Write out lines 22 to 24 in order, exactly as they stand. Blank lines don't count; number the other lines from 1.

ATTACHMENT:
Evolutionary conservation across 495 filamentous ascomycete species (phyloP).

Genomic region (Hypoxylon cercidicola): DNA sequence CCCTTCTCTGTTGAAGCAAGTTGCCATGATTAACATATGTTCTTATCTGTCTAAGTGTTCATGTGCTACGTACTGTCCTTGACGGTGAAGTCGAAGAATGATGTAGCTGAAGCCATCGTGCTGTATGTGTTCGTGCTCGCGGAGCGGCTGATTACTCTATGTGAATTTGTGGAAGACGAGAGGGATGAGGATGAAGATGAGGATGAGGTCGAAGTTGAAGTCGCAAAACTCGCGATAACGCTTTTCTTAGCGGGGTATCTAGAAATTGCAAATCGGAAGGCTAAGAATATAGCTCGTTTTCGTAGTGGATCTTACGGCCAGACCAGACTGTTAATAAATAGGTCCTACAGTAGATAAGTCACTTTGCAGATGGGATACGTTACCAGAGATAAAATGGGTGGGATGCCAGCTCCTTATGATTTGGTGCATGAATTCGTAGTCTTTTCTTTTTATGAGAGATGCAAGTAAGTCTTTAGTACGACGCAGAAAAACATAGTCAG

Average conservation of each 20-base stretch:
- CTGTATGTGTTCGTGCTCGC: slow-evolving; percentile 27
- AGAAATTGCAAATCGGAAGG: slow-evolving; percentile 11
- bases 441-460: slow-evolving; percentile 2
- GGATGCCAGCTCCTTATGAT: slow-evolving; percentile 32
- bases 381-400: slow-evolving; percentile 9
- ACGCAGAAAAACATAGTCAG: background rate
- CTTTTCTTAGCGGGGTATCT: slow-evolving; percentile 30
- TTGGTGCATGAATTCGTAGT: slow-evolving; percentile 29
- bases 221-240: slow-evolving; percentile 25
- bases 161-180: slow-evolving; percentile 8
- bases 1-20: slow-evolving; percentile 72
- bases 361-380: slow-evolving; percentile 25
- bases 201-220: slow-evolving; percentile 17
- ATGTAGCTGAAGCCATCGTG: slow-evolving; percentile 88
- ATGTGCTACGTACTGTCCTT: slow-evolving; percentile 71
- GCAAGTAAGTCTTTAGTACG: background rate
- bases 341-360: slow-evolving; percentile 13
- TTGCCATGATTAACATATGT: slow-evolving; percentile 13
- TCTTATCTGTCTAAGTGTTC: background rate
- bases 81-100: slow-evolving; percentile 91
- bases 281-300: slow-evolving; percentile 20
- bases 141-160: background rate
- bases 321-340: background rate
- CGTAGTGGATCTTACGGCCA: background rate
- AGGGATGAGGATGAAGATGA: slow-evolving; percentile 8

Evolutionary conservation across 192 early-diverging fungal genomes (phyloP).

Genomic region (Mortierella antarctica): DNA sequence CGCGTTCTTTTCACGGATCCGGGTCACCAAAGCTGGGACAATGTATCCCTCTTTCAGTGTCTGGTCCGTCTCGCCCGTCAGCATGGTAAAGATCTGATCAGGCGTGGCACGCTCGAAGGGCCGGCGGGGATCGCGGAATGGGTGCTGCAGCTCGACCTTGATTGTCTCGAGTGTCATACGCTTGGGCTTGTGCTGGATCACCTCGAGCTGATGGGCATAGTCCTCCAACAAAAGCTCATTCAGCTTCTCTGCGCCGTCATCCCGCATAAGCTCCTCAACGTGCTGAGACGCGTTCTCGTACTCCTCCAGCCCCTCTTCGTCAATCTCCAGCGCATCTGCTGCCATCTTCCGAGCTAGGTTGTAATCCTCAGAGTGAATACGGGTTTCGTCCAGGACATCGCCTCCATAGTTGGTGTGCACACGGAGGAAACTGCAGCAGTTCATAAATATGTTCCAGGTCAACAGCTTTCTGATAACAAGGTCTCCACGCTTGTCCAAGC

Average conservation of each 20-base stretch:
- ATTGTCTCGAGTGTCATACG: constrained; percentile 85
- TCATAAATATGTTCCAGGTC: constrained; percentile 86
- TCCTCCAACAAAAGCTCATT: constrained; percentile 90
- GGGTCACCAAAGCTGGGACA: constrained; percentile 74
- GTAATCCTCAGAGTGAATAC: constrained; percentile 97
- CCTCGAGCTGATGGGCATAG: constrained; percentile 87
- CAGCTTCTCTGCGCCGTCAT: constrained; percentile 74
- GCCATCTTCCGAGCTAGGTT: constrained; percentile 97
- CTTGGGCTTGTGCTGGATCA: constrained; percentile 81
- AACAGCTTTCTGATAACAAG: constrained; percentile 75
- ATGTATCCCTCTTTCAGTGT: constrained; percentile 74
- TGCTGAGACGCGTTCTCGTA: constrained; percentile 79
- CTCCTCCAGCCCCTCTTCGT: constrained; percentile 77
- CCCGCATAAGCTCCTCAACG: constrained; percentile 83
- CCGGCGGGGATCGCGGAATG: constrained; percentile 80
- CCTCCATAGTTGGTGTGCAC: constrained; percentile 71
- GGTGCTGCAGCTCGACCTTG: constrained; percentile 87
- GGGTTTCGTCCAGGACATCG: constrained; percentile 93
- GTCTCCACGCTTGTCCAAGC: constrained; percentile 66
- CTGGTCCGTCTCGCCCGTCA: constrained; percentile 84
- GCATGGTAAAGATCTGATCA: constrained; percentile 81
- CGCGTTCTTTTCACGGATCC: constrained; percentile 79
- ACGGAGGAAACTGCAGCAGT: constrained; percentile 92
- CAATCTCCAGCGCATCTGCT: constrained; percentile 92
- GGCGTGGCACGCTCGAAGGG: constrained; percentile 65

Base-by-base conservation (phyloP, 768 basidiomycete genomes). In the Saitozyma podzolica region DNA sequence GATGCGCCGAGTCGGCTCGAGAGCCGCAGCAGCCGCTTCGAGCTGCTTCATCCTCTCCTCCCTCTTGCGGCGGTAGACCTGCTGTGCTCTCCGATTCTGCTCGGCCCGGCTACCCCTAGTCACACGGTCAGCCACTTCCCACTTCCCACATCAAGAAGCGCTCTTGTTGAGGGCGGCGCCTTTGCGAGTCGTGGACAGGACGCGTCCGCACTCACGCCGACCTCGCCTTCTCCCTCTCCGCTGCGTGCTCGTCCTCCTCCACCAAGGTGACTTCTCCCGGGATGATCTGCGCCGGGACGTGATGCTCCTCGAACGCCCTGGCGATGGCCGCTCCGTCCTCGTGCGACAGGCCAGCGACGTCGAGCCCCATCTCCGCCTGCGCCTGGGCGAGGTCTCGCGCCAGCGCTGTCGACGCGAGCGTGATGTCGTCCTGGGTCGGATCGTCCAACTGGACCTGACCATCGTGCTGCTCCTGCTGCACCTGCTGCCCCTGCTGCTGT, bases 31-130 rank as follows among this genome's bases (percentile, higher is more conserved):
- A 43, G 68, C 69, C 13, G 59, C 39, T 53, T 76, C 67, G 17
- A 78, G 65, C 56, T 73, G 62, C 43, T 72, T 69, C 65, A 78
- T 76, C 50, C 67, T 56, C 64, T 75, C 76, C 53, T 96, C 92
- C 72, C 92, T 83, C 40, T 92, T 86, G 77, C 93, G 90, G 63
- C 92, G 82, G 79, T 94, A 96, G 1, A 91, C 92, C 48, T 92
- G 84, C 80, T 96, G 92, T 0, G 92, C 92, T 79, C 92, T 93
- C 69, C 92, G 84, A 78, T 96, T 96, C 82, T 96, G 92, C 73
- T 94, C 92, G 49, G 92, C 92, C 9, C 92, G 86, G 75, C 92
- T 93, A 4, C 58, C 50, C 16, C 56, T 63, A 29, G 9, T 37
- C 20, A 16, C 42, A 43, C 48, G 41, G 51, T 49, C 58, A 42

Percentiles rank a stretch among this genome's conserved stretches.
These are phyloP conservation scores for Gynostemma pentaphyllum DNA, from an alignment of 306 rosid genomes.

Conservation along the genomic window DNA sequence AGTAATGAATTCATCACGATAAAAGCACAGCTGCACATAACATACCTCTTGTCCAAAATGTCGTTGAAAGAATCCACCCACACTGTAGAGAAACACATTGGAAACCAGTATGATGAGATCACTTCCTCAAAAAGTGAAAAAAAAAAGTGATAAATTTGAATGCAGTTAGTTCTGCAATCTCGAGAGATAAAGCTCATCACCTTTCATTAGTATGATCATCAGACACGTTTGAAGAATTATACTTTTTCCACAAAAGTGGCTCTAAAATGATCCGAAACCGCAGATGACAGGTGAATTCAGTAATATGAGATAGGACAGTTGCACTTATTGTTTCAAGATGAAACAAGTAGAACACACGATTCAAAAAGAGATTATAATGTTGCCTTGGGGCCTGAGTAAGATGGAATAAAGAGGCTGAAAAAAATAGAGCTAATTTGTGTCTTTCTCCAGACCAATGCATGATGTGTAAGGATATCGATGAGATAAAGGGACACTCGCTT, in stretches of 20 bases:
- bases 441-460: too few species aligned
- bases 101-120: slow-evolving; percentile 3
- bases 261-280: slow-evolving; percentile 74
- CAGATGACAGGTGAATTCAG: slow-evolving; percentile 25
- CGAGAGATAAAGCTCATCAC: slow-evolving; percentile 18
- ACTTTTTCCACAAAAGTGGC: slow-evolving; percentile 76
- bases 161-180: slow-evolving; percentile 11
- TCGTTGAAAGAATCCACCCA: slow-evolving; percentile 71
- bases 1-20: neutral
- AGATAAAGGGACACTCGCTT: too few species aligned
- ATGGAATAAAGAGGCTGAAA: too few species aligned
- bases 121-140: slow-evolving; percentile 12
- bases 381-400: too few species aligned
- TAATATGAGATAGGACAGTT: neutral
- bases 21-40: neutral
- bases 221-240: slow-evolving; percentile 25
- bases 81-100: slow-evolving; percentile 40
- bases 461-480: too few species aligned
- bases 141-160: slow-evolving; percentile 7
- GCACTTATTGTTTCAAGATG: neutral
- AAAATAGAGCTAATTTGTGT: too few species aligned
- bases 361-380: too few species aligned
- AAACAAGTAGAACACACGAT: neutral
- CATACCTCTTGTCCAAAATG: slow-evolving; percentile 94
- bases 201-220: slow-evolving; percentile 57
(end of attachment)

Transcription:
- TCTTATCTGTCTAAGTGTTC: background rate
- bases 81-100: slow-evolving; percentile 91
- bases 281-300: slow-evolving; percentile 20